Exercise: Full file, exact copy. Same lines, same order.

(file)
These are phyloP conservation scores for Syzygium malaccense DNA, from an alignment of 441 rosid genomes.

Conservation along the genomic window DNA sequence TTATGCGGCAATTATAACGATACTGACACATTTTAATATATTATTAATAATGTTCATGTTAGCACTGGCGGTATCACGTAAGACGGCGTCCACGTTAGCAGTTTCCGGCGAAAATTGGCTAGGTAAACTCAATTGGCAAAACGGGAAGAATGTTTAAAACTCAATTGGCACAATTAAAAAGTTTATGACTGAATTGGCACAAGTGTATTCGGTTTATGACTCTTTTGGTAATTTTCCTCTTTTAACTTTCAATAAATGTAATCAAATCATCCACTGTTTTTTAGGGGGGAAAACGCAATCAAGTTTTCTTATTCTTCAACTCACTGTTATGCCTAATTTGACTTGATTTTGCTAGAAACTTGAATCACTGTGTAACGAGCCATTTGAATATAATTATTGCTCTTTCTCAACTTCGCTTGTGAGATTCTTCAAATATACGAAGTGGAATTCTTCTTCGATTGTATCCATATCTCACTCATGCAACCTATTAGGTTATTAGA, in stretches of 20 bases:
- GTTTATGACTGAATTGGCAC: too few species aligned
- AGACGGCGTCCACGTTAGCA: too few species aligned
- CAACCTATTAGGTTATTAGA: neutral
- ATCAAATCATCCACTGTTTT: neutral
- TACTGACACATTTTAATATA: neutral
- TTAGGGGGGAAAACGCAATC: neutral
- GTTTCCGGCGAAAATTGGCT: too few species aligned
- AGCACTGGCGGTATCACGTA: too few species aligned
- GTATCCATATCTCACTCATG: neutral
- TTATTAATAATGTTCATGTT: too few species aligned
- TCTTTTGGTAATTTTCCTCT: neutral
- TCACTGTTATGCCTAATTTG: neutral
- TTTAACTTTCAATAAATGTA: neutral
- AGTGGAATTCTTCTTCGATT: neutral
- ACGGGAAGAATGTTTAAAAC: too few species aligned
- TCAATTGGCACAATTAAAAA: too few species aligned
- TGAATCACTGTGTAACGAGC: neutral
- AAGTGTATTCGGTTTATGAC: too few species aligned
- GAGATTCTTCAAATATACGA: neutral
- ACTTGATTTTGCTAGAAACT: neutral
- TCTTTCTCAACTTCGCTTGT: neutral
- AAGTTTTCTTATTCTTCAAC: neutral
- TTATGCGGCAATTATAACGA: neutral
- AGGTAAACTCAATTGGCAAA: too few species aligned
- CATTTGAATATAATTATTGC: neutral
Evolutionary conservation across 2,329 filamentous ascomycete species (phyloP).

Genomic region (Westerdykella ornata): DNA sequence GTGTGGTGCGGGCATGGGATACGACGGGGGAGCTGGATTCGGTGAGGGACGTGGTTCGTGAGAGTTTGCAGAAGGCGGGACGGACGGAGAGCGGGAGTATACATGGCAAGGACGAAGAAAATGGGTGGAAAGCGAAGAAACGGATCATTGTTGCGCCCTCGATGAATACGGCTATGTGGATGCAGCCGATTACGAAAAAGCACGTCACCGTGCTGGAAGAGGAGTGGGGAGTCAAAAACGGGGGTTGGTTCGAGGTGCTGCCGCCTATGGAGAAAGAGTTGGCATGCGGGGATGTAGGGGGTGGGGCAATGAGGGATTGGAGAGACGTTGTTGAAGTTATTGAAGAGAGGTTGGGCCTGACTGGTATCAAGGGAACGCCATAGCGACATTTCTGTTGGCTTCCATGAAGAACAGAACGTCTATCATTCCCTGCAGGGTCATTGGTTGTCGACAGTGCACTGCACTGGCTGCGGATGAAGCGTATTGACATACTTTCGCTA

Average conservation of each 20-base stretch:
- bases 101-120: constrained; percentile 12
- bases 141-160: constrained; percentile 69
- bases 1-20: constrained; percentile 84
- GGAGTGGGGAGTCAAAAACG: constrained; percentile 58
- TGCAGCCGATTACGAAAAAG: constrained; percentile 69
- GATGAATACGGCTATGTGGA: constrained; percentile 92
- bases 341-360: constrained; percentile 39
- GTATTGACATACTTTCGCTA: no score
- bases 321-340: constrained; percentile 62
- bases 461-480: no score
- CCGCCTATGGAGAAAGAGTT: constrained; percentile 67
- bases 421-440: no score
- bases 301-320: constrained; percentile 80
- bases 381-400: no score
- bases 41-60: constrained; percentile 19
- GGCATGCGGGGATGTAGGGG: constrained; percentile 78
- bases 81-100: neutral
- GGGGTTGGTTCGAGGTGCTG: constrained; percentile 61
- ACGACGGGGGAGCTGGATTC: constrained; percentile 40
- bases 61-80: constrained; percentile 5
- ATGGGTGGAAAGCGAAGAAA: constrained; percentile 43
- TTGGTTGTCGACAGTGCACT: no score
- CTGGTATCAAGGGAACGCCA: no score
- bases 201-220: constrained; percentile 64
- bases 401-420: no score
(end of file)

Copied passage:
These are phyloP conservation scores for Syzygium malaccense DNA, from an alignment of 441 rosid genomes.

Conservation along the genomic window DNA sequence TTATGCGGCAATTATAACGATACTGACACATTTTAATATATTATTAATAATGTTCATGTTAGCACTGGCGGTATCACGTAAGACGGCGTCCACGTTAGCAGTTTCCGGCGAAAATTGGCTAGGTAAACTCAATTGGCAAAACGGGAAGAATGTTTAAAACTCAATTGGCACAATTAAAAAGTTTATGACTGAATTGGCACAAGTGTATTCGGTTTATGACTCTTTTGGTAATTTTCCTCTTTTAACTTTCAATAAATGTAATCAAATCATCCACTGTTTTTTAGGGGGGAAAACGCAATCAAGTTTTCTTATTCTTCAACTCACTGTTATGCCTAATTTGACTTGATTTTGCTAGAAACTTGAATCACTGTGTAACGAGCCATTTGAATATAATTATTGCTCTTTCTCAACTTCGCTTGTGAGATTCTTCAAATATACGAAGTGGAATTCTTCTTCGATTGTATCCATATCTCACTCATGCAACCTATTAGGTTATTAGA, in stretches of 20 bases:
- GTTTATGACTGAATTGGCAC: too few species aligned
- AGACGGCGTCCACGTTAGCA: too few species aligned
- CAACCTATTAGGTTATTAGA: neutral
- ATCAAATCATCCACTGTTTT: neutral
- TACTGACACATTTTAATATA: neutral
- TTAGGGGGGAAAACGCAATC: neutral
- GTTTCCGGCGAAAATTGGCT: too few species aligned
- AGCACTGGCGGTATCACGTA: too few species aligned
- GTATCCATATCTCACTCATG: neutral
- TTATTAATAATGTTCATGTT: too few species aligned
- TCTTTTGGTAATTTTCCTCT: neutral
- TCACTGTTATGCCTAATTTG: neutral
- TTTAACTTTCAATAAATGTA: neutral
- AGTGGAATTCTTCTTCGATT: neutral
- ACGGGAAGAATGTTTAAAAC: too few species aligned
- TCAATTGGCACAATTAAAAA: too few species aligned
- TGAATCACTGTGTAACGAGC: neutral
- AAGTGTATTCGGTTTATGAC: too few species aligned
- GAGATTCTTCAAATATACGA: neutral
- ACTTGATTTTGCTAGAAACT: neutral
- TCTTTCTCAACTTCGCTTGT: neutral
- AAGTTTTCTTATTCTTCAAC: neutral
- TTATGCGGCAATTATAACGA: neutral
- AGGTAAACTCAATTGGCAAA: too few species aligned
- CATTTGAATATAATTATTGC: neutral
Evolutionary conservation across 2,329 filamentous ascomycete species (phyloP).

Genomic region (Westerdykella ornata): DNA sequence GTGTGGTGCGGGCATGGGATACGACGGGGGAGCTGGATTCGGTGAGGGACGTGGTTCGTGAGAGTTTGCAGAAGGCGGGACGGACGGAGAGCGGGAGTATACATGGCAAGGACGAAGAAAATGGGTGGAAAGCGAAGAAACGGATCATTGTTGCGCCCTCGATGAATACGGCTATGTGGATGCAGCCGATTACGAAAAAGCACGTCACCGTGCTGGAAGAGGAGTGGGGAGTCAAAAACGGGGGTTGGTTCGAGGTGCTGCCGCCTATGGAGAAAGAGTTGGCATGCGGGGATGTAGGGGGTGGGGCAATGAGGGATTGGAGAGACGTTGTTGAAGTTATTGAAGAGAGGTTGGGCCTGACTGGTATCAAGGGAACGCCATAGCGACATTTCTGTTGGCTTCCATGAAGAACAGAACGTCTATCATTCCCTGCAGGGTCATTGGTTGTCGACAGTGCACTGCACTGGCTGCGGATGAAGCGTATTGACATACTTTCGCTA

Average conservation of each 20-base stretch:
- bases 101-120: constrained; percentile 12
- bases 141-160: constrained; percentile 69
- bases 1-20: constrained; percentile 84
- GGAGTGGGGAGTCAAAAACG: constrained; percentile 58
- TGCAGCCGATTACGAAAAAG: constrained; percentile 69
- GATGAATACGGCTATGTGGA: constrained; percentile 92
- bases 341-360: constrained; percentile 39
- GTATTGACATACTTTCGCTA: no score
- bases 321-340: constrained; percentile 62
- bases 461-480: no score
- CCGCCTATGGAGAAAGAGTT: constrained; percentile 67
- bases 421-440: no score
- bases 301-320: constrained; percentile 80
- bases 381-400: no score
- bases 41-60: constrained; percentile 19
- GGCATGCGGGGATGTAGGGG: constrained; percentile 78
- bases 81-100: neutral
- GGGGTTGGTTCGAGGTGCTG: constrained; percentile 61
- ACGACGGGGGAGCTGGATTC: constrained; percentile 40
- bases 61-80: constrained; percentile 5
- ATGGGTGGAAAGCGAAGAAA: constrained; percentile 43
- TTGGTTGTCGACAGTGCACT: no score
- CTGGTATCAAGGGAACGCCA: no score
- bases 201-220: constrained; percentile 64
- bases 401-420: no score